Social Climate Tech News

Wed 01 2022

We need more angry and hard-working climate activists

by bernt & torsten

The planet Earth is burning up and politician wants to solve the problems with stricter penalties for climate activists. 

The thoughts go to the ancient era and the troublesome prophet Kassandra who began to preach that she could see the fall of Troy and something about a wooden horse. Oh what she screamed and gaped, that girl. Shut up, Kassandra, we’re on our way to work / war here. What kind of cute wooden horse is standing there on the beach by the way?

Yes, that’s the way it is. Troy perished. According to myth, Kassandra was first raped and then enslaved by Agamemnon. No one likes a truth teller.

What should an individual do when our civilization is now perishing? When millions of people are threatened with starvation, when the earth’s crops are drying up, the rainforests are being devastated and we are exterminating animal species after animal species? We who live in the rich world are all more or less part of the problem

To be civilized we have to believe in politics and democracy because that is all we have. However, politics and democracy are not synonymous with political parties or parliaments. Think of Martin Luther King. Climate activists use the only tool they feel they have. Tomorrow begins the big climate meeting +50 in Stockholm and we can wish for the activists to be heard and seen everywhere, that they are really noisy and difficult. We need more of them, more of us need to be them.

A political problem with the climate issue, in particular, is that it is difficult to identify a clear enemy. We who live in the rich world are all more or less part of the problem. We live, almost by definition, over our assets, in everyday life dependent on oil and gas. It creates guilt and shame, the cognitive dissonance that most people try to rationalize away. 

In the book Psychological roots of the climate crisis, psychoanalyst Sally Weintrobe writes that rich people in the West (we) are stuck in what she calls “exceptionalism”. It is a specific psychological state where we tell ourselves that we have the right to be rich and have a good time no matter what it costs. That we have deserved it.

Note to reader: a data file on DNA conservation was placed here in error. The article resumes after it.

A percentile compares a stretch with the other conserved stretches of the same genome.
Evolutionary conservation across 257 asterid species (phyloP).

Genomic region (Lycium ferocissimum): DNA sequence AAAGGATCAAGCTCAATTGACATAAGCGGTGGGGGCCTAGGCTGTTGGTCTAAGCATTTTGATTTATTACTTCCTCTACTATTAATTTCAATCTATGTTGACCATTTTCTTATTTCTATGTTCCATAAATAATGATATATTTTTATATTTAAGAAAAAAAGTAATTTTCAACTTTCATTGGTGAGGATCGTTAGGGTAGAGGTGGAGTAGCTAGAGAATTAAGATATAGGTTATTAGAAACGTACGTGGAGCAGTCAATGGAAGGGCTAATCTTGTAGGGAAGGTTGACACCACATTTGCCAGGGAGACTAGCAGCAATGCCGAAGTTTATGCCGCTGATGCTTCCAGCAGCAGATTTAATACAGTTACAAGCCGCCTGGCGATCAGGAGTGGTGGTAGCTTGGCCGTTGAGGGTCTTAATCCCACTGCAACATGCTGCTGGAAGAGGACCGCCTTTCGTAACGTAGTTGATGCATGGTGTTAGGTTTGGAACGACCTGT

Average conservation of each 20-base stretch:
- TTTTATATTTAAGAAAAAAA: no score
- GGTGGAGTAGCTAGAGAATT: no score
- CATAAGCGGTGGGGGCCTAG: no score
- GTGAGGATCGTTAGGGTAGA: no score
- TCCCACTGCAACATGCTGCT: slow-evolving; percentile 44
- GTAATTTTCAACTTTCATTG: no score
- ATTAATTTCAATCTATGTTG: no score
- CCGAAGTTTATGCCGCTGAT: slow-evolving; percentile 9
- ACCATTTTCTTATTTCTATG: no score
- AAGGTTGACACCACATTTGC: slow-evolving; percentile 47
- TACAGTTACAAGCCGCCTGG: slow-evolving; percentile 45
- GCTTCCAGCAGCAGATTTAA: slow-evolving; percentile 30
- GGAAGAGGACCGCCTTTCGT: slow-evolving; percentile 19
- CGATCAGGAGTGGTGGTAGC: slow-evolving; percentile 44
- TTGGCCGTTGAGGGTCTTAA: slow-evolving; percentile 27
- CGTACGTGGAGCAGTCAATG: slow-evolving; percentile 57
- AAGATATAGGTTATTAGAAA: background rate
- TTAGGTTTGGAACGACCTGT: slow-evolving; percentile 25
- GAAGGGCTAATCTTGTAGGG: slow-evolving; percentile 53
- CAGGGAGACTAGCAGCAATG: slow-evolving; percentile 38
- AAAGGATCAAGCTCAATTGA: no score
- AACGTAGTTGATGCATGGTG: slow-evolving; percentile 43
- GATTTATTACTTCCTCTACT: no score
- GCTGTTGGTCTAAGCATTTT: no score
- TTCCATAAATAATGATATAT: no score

Young people have not been involved for as long and are therefore not as complicit in the catastrophe we are now in. It is easier for them to see who the opponent is and whether it is the economic system, consumerism, and fossil capital. That is, the adult generation, that is, we. It is therefore not surprising that the climate movement in the world largely consists of teenagers and young adults.

Politicians on all the spectrum believe that young people should not take to the streets but join a trade union instead. What a simplified picture, a really cozy pacifier blanket for a weakened political movement. 

Young German climate activists in Fridays for Future who pushed the German Social Democrats and the trade union movement to the left, and the green politicians in the same country who are now forcing a faster transition to wind and sun, linked to a green foreign and security policy. 

And on the election campaign in Australia that a couple of weeks ago finally put an end to a decade of conservative, climate-mocking rule. It was an election campaign largely run by well-educated middle-class women who were tired of both conservative sexism and climate denial.

What unites the successes of green politics in Germany and Australia is not that the degree of trade unionism has risen. Last summer, Germany was hit by major floods. In the summer of 2019, large parts of Australia were on fire, and in February this year, tens of thousands of homes were destroyed as a result of extreme rainfall.

People have slowly taken up the climate issue, but it is only now when natural disasters came close and affected themselves, that people really woke up and began to look beyond their own, short-term economic interests. This also applies to the Australian labour movement, which has always balanced between metropolitan voters and the coal industry. 

Yes, maybe it’s only when disaster strikes that we really wake up, as in Kim Stanley Robinson‘s indispensable climate novel The Ministry for the Future which begins with a heatwave in India that kills tens of thousands of people in a scenario like soon – next year? – can become a reality. The disaster leads to political radicalization and widespread climate terrorism, but also to the world finally waking up. 

Another interesting controversial book by the human ecologist Andreas Malm is How to blow up a pipeline, which argues whether the climate movement needs to become more radical if it should go from demonstrations to sabotage. That may be a bit too extreme to bring out the point, it could harm more than it will wake people up.

In this context, it is still worth recalling that this time too it is not Kassandra who is the problem, but that it is fossil capital and our way of life that is responsible for the insane violence of our time against nature and humanity.